See, a lack of self-worth is an intolerable situation. It can't be borne. We'll go to vast lengths to make that go away. We'll do stupid things, crazy things, to feel any kind of better about ourselves. If you don't think that's true, consider all the crazy things we do to lose weight...gain hair...lose hair...lift our breasts...hasten our erections...minimize wrinkles...maximize dental whiteness. We spend significant fractions of our few days on earth making ourselves look better. And we can say, "I'm not doing it for you, I'm doing it for me"--which is true. Sure. It is. But when I do it, I'm doing it at least partly so you'll help me feel better about me, by complimenting me, looking at me favorably, perhaps even sleeping with me. If it weren't for you, I wouldn't care how much hair I've lost. I'd lose only enough weight to keep myself out of immediate heart-attack danger, and that'd be fine with me.

The problem, I think, is how we treat sex in western culture. By creating and insisting on a complex code of rules and taboos and thou-musts and shalt-nots about it, we all but ensure it'll be central to our feelings of value. I can understand that set of rules in a world where sex runs a high probability of inciting pregnancy. In that world, yes, one needs a system of cultural rules to ensure guys stick around and help care for little humans. But in a world with effective, affordable contraception and meaningful sex education and yes, safe first-trimester abortion as a kind of last resort, that approach makes less sense. In that world, sex doesn't have to be as dangerous as it is in our world. It also doesn't have to be as venerated.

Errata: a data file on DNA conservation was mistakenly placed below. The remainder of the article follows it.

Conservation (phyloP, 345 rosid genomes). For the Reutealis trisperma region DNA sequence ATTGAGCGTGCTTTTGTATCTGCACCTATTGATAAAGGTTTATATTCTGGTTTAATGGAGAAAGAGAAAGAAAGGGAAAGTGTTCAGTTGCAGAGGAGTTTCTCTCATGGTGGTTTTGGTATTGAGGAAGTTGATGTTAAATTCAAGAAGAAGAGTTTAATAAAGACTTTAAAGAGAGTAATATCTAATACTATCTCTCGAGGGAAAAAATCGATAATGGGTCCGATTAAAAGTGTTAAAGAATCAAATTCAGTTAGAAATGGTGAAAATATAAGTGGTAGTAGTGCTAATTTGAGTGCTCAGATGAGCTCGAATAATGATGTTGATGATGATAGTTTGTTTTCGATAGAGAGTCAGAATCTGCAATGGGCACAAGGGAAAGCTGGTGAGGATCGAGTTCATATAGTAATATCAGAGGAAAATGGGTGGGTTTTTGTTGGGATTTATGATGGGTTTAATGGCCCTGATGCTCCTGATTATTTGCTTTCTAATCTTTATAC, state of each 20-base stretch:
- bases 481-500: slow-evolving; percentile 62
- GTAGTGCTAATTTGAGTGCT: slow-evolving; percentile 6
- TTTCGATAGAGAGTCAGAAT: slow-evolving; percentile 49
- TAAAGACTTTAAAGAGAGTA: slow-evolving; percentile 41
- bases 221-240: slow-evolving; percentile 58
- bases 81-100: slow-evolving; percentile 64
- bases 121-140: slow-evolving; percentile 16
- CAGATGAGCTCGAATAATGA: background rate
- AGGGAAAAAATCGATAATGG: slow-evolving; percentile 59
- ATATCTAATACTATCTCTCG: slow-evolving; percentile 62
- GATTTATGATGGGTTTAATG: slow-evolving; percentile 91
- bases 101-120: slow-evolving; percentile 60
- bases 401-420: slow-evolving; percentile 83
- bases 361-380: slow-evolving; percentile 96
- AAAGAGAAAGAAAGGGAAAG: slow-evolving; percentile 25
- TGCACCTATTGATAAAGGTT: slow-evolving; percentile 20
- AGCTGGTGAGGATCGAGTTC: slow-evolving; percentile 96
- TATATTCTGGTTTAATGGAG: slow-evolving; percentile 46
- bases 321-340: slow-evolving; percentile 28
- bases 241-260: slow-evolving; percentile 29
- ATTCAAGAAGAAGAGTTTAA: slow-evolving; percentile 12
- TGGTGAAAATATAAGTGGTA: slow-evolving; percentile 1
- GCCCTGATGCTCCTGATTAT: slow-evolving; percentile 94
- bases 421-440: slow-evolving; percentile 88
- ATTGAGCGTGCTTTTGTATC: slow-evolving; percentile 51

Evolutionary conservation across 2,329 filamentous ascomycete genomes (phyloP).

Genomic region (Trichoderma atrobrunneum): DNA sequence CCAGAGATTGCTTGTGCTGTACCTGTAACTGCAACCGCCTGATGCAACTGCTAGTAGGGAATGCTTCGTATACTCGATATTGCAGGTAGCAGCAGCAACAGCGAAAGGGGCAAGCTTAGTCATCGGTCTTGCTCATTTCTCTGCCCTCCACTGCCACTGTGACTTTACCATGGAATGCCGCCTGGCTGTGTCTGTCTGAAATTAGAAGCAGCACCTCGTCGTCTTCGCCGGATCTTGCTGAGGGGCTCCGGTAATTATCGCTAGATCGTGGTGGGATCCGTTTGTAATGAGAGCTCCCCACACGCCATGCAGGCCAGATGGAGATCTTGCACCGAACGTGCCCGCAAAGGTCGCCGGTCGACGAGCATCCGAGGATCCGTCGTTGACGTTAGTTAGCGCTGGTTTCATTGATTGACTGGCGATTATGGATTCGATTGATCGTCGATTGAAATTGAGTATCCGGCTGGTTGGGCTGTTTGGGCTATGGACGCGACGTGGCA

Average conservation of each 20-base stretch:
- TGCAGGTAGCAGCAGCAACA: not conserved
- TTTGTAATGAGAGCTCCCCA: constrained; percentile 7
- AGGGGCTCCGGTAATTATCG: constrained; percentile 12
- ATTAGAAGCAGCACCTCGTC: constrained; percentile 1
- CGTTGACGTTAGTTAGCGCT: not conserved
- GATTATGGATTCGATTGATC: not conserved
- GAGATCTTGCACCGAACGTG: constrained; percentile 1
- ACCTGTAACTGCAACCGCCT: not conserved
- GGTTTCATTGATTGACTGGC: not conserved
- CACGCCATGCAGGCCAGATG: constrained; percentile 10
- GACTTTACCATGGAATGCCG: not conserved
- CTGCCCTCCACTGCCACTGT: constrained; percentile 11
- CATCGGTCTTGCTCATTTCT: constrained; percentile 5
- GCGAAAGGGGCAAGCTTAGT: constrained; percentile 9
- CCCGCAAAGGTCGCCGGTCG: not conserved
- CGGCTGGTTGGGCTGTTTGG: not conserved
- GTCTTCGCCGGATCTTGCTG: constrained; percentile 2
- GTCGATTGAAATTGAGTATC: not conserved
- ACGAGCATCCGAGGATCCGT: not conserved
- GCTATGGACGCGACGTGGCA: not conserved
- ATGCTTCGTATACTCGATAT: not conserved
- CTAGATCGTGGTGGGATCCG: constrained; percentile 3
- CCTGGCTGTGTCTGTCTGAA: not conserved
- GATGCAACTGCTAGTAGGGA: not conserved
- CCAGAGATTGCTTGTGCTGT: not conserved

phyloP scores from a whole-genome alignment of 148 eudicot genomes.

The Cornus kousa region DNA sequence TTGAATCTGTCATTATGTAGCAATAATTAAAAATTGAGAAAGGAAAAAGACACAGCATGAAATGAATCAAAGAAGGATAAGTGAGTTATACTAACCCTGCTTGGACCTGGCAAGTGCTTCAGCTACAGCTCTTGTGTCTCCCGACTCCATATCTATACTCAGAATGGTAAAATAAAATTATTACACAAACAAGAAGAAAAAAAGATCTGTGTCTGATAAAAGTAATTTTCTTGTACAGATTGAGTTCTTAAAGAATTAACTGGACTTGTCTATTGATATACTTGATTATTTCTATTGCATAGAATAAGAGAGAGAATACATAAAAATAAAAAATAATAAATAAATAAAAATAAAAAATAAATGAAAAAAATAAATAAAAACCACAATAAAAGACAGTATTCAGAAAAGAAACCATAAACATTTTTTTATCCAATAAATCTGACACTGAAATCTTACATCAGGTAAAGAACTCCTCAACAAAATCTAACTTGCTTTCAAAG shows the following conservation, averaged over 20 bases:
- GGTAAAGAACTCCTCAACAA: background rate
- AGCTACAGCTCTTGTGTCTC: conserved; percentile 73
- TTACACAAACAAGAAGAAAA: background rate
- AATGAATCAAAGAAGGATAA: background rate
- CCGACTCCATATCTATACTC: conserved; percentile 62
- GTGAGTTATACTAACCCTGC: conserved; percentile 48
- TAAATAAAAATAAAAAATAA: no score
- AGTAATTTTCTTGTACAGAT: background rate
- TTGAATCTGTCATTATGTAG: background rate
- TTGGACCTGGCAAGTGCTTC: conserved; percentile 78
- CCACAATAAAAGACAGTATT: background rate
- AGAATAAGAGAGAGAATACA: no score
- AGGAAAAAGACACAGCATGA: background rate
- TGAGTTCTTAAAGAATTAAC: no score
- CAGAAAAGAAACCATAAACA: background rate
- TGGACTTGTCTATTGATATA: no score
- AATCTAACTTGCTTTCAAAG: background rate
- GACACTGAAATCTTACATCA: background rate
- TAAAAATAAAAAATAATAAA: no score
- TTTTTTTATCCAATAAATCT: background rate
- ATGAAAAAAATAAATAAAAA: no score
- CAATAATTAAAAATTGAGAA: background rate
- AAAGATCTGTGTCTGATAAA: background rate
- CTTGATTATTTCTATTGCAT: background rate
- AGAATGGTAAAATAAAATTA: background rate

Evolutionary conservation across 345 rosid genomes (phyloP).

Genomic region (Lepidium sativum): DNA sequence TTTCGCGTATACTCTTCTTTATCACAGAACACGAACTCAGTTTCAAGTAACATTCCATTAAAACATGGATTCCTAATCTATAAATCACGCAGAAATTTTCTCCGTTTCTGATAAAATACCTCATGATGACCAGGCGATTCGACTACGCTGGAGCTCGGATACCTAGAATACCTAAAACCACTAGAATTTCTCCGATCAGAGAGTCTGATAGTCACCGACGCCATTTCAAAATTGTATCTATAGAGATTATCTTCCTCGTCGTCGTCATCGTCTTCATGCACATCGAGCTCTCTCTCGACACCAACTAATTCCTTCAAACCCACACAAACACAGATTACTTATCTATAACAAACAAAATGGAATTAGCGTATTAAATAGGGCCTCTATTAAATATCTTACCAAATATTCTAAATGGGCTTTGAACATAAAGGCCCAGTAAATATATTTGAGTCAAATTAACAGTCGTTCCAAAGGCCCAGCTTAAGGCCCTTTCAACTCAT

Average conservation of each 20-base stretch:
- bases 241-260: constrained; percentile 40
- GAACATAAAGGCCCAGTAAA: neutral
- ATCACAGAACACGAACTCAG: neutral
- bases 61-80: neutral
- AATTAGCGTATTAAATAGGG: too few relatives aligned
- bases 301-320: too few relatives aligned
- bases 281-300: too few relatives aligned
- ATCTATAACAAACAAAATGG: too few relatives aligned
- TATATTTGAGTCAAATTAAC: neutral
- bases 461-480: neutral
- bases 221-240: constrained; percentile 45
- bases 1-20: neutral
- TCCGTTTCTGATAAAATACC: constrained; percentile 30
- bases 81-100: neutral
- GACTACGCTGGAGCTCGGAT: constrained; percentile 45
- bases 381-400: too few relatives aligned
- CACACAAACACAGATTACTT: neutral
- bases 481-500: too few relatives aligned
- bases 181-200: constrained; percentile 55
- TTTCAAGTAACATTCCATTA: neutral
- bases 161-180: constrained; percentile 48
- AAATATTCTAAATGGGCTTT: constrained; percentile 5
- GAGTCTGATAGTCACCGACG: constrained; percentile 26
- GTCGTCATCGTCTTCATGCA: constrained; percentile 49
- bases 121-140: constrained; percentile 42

I know this sounds crazy, but maybe what we need is a world that doesn't find sex all that special. We need a world where women feel valued for their brains, absolutely, but we also need a world where the amount of sex a guy is able to have or the number of sexual partners he acquires (whether through seduction or something uglier) has no bearing on how we feel about him, nor on how he feels about himself. Gandhi wasn't amazing because he was a stud muffin. Hedy Lamarr's sexual attractiveness wasn't the most interesting thing about her. We don't need to live like this. We just do.

I hope I've made it clear I'm sex-positive. I think sex is natural and fun and good exercise and often hilarious, even for two people who may not be each other's true loves for life. I'm in favor of people dressing or undressing however much they want, whenever they want, and I don't consider exposed skin a sexual invitation. I don't think a culture of puritanical clothing ends sexual desire. I'm not even convinced it's any safer for women. The problem isn't how we enforce rules against sex. It's not that we don't have enough sexuality in our culture. The problem is we act like it's the brass ring of male existence, so of course our male culture demands women present themselves as sexually attractive--and available, for me but not for him (because even if you sleep with both of us, that wouldn't raise my value relative to his). It's appalling. It creates so much risk and mistrust and ugliness. But I have to let you know, this doesn't happen because men are generally happy or fond of themselves. In fact, I think the opposite must very often be true. And while that isn't as sad as rape or sexual harassment--not by a long shot, of course--it's still no sunny afternoon at the beach.